Insurer Use of Credit Information:
What Colorado Consumers Need to Know
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Have you ever applied for a loan or credit card? Rented an apartment or obtained utility service? If so, you know your credit history is very important. The information contained in your credit report can have a major influence over many parts of your life, including your insurance rates.
That is why Colorado passed stringent consumer safeguards in 2004 to help protect consumers and insurers' use of credit.
Following are common questions about credit information and how it relates to personal insurance, as well as, a list of safeguards in place to protect consumers like you. As a consumer, it is wise to speak to your agent or insurance company about how your insurer uses credit information. If you are not satisfied, you are encouraged to shop around for a different insurer that better meets your needs.
Frequently Asked Questions
Q. How can the use of credit information help companies offer coverage to more people?
A. The use of credit-based insurance scores is a critical, and highly predictive, component to the underwriting and rating process. Companies have reported that they are now able to accept some customers who would have otherwise been denied coverage using only more traditional underwriting criteria. Companies can now offer insurance products to customers at prices that more fairly and accurately reflect their level of risk.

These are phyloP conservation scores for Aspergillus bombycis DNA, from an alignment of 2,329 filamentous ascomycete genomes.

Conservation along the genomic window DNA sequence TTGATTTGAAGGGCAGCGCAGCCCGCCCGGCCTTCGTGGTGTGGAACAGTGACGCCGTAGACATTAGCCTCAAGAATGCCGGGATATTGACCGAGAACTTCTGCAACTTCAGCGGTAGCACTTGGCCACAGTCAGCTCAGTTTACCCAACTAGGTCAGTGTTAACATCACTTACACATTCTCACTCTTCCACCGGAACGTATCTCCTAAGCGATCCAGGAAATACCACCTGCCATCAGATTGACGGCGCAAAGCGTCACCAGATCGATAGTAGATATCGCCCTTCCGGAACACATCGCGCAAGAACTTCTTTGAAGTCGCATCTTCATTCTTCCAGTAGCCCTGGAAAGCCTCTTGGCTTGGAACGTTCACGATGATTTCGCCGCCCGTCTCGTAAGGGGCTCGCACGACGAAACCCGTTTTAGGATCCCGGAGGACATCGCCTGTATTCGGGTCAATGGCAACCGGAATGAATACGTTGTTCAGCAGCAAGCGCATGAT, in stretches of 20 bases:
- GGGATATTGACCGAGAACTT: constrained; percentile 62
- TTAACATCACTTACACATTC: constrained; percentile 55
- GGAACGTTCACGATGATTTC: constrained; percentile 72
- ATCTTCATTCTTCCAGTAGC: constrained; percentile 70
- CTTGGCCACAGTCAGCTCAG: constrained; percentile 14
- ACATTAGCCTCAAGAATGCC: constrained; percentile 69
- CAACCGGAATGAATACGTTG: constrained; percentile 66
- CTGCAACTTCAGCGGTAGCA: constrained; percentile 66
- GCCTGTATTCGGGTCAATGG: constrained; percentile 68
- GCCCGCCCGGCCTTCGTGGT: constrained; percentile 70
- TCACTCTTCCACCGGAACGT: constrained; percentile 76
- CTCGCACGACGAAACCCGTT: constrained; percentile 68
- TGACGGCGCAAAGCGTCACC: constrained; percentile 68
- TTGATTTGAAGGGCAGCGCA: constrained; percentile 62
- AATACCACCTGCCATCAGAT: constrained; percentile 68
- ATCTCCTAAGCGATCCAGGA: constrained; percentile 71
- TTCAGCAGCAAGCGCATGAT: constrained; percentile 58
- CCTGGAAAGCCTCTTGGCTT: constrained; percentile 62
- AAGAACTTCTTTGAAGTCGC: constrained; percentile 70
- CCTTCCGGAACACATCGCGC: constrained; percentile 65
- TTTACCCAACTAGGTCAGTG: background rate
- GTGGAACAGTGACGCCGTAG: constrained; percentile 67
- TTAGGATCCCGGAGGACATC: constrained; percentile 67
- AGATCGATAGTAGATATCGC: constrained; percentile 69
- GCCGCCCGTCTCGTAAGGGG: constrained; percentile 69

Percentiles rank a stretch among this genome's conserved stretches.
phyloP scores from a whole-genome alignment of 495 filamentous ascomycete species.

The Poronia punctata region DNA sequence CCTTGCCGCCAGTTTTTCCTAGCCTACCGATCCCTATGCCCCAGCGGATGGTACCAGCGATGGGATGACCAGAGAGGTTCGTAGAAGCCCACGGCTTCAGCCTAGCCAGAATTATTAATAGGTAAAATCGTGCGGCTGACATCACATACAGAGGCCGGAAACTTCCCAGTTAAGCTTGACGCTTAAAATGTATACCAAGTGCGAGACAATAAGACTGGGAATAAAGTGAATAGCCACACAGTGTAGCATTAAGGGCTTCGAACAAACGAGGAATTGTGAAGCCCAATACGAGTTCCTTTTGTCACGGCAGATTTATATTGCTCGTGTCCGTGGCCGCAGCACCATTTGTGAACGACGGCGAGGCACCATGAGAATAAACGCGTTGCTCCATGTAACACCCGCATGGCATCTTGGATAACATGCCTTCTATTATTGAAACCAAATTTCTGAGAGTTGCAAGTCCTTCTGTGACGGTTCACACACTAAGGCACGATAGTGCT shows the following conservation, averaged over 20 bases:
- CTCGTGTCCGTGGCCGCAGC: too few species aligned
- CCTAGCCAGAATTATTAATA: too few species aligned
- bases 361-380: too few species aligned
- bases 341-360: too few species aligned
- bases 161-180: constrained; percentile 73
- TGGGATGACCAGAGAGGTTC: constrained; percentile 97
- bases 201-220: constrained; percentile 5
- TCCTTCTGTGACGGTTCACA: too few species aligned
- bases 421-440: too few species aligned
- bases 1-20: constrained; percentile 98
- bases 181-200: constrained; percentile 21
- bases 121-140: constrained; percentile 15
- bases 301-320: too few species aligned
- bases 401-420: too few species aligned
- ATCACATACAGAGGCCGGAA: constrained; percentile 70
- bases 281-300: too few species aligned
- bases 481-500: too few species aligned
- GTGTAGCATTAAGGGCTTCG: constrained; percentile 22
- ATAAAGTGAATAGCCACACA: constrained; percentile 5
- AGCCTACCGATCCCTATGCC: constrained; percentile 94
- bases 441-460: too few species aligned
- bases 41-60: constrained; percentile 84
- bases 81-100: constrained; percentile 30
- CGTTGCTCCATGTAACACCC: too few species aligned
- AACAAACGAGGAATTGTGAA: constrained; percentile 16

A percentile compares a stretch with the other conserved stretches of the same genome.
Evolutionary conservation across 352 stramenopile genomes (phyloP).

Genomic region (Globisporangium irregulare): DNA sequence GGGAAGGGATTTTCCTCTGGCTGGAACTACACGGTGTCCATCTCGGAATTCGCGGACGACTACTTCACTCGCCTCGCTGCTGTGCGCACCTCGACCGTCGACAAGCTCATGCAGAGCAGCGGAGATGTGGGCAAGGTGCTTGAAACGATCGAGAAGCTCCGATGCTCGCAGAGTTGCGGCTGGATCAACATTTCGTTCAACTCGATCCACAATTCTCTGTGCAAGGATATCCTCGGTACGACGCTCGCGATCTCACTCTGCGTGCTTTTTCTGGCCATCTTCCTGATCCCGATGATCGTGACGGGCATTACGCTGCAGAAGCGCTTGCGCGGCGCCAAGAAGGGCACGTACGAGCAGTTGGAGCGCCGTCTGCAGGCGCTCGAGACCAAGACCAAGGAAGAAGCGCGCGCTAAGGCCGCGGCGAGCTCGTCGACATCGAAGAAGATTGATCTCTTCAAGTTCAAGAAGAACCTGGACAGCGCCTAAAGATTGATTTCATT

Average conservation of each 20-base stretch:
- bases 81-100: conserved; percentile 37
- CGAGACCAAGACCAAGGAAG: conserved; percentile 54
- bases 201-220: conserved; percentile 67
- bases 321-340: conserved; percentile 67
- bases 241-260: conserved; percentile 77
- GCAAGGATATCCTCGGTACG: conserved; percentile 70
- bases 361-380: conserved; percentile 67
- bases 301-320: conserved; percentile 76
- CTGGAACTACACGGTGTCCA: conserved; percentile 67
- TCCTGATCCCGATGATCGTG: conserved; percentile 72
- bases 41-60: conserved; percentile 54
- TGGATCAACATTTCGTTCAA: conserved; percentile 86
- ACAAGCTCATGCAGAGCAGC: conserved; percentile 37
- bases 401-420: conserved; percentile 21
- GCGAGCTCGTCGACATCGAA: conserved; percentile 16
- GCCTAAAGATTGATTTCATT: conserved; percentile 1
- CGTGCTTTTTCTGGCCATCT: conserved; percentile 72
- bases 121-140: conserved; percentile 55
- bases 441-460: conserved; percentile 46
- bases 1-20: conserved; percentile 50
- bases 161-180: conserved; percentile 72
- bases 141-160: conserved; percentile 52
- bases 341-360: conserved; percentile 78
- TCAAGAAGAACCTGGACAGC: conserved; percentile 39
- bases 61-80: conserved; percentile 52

Q. Do insurance companies deny or cancel coverage for persons solely because of bad credit?
A. No. Credit is one of many factors used to determine a person's rate. Persons who pose a higher risk may receive a higher rate. Companies also recognize that people have control over their credit and, over time, can improve it. After a policy has been in effect for a certain amount of time, some companies may reorder credit information on the customer that may have a positive effect on their rate. In fact, Colorado has strong protections for people who can prove they are victims of identity theft or who may have their credit adversely impacted by divorce.
Q. Can my credit-based insurance score help me save money on my insurance?
A. Yes. Credit-based insurance scores allow insurers to charge lower premiums to customers who are better risks. In fact, insurance companies report that on average, two-thirds of their customers have lower premiums due to a good insurance score. For most people, a better insurance score, combined with a good driving record, helps them qualify for a better rate.
Q. Is credit information the only factor used to determine my insurance premium?
A. No. Other factors that may be used are prior insurance, age, driving record, marital status, vehicle type and age, where the vehicle is garaged, proximity of your home to a firehouse, and the number of cars on a policy, just to name a few.
Q. How do insurers deal with errors in credit reports?